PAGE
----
Column: Indian gaming comes down to one thing -- money

Columnist on the state of Indian gaming in California, including tribal opposition to an off-reservation casino for the North Fork Rancheria of Mono Indians:
Money flowing through Sacramento lately can mean only one thing: Gambling is front and center again in the Capitol.

There's lots of talk of tribal sovereignty, reclaiming history and preserving ways of life. Important though all that is, the fight comes down to money, as gambling always does.

Wealthy Indian tribes that already have a monopoly on profitable slot machines in California have developed a far-reaching and self-serving proposal to legalize Internet poker in California.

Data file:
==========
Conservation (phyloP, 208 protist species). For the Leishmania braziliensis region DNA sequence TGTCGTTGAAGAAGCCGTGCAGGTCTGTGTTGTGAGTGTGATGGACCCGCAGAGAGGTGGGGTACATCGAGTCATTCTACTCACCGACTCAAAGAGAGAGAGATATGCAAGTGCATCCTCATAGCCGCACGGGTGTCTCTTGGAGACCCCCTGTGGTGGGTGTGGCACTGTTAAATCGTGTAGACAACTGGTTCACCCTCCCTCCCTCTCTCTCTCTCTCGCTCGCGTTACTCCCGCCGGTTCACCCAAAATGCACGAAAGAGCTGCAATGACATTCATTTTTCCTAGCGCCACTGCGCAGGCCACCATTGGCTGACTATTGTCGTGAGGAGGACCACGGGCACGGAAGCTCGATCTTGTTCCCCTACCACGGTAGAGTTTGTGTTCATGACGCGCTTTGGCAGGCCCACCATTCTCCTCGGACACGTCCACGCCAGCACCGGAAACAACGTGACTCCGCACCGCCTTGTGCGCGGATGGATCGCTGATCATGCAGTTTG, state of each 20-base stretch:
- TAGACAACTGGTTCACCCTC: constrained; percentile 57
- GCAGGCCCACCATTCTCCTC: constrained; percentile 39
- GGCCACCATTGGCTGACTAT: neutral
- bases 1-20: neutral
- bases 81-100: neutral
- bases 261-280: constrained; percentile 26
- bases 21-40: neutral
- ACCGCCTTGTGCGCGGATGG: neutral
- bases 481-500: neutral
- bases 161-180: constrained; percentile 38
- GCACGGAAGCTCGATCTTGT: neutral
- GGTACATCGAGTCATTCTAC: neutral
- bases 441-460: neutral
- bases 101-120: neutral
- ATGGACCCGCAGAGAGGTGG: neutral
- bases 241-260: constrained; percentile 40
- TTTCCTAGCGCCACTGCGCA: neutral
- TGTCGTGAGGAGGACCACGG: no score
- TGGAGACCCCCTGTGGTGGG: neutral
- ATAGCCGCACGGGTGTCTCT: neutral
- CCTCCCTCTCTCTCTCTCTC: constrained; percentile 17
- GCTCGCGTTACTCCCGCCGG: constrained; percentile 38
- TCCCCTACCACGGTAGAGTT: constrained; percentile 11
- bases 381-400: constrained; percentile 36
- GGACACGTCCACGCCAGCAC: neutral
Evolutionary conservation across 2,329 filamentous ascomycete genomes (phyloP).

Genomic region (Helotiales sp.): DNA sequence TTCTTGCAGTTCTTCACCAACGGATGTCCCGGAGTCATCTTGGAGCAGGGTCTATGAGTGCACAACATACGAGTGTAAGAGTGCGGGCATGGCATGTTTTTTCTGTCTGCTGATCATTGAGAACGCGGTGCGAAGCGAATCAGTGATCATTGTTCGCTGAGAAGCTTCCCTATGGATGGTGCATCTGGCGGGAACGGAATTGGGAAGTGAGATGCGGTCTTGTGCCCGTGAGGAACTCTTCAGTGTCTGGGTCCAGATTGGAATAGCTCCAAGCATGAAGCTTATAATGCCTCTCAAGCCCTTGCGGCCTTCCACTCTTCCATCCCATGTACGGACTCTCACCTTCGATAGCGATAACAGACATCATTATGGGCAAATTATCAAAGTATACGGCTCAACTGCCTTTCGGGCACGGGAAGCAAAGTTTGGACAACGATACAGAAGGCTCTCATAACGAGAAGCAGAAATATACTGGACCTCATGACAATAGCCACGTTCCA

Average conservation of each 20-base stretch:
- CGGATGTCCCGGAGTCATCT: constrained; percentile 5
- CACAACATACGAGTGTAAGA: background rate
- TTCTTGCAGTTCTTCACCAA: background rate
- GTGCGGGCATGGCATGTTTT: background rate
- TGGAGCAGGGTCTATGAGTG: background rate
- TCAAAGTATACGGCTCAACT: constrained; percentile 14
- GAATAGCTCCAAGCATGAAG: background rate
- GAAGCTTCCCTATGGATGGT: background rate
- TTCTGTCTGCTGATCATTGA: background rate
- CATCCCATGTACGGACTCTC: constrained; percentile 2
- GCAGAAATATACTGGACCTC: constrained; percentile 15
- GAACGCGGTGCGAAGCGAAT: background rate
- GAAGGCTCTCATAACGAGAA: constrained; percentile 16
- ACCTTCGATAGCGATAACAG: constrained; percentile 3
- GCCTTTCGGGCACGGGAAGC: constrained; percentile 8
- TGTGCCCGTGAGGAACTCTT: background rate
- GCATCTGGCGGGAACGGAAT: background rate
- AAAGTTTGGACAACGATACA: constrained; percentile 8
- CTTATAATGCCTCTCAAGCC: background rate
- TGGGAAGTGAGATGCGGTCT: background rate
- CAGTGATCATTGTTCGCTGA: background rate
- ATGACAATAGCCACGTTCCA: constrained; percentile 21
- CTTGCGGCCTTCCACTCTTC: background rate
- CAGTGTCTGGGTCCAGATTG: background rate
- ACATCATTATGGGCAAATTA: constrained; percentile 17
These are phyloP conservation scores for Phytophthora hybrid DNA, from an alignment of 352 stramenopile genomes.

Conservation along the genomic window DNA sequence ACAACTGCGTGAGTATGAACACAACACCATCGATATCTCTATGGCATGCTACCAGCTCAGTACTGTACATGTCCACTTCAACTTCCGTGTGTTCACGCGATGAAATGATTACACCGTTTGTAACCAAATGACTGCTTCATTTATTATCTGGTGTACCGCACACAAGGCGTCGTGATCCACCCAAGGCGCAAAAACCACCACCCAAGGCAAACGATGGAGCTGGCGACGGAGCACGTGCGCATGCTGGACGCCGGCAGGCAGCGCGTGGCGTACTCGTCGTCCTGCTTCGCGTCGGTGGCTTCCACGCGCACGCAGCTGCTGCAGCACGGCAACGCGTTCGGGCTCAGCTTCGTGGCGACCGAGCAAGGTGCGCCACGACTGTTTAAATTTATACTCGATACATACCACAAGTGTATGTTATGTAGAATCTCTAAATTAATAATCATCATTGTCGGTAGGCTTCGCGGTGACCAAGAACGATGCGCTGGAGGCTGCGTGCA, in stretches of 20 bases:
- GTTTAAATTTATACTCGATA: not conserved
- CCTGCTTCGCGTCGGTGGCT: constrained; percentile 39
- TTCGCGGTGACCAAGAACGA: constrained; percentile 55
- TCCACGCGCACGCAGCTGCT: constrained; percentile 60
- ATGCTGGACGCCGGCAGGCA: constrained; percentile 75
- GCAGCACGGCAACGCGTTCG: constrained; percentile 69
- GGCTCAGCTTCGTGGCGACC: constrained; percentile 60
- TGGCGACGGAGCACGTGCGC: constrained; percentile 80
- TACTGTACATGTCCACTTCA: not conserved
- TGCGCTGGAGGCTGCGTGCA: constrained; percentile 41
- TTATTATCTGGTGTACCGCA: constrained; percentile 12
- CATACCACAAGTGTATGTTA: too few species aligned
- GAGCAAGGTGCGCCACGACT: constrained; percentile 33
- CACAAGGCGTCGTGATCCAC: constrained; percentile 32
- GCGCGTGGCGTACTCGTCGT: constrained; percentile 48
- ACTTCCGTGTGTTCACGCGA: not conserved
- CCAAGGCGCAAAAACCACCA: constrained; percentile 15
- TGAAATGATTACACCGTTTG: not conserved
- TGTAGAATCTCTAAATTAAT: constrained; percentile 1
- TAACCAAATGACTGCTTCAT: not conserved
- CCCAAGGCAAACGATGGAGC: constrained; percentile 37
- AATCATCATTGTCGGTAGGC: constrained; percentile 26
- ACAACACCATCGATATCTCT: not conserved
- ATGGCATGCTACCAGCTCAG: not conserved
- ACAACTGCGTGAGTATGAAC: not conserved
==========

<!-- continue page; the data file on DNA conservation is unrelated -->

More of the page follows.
More immediately, existing casino tribes are battling to block a poor tribe, the North Fork Rancheria, from winning final approval for a casino along Highway 99 in Madera.

The California Senate could vote as early as next week on the compact that would transform the hardscrabble Mono Indian band by authorizing a casino with 2,000 slot machines.

"What it boils down is competition," Elaine Bethel Fink, chairwoman of the 1,984-member North Fork Rancheria, told me.

Get the Story:
Dan Morain: In casino debate, it's all about competition (The Sacramento Bee 5/22)

Related Stories
North Fork Rancheria's off-reservation compact due for vote (5/21)

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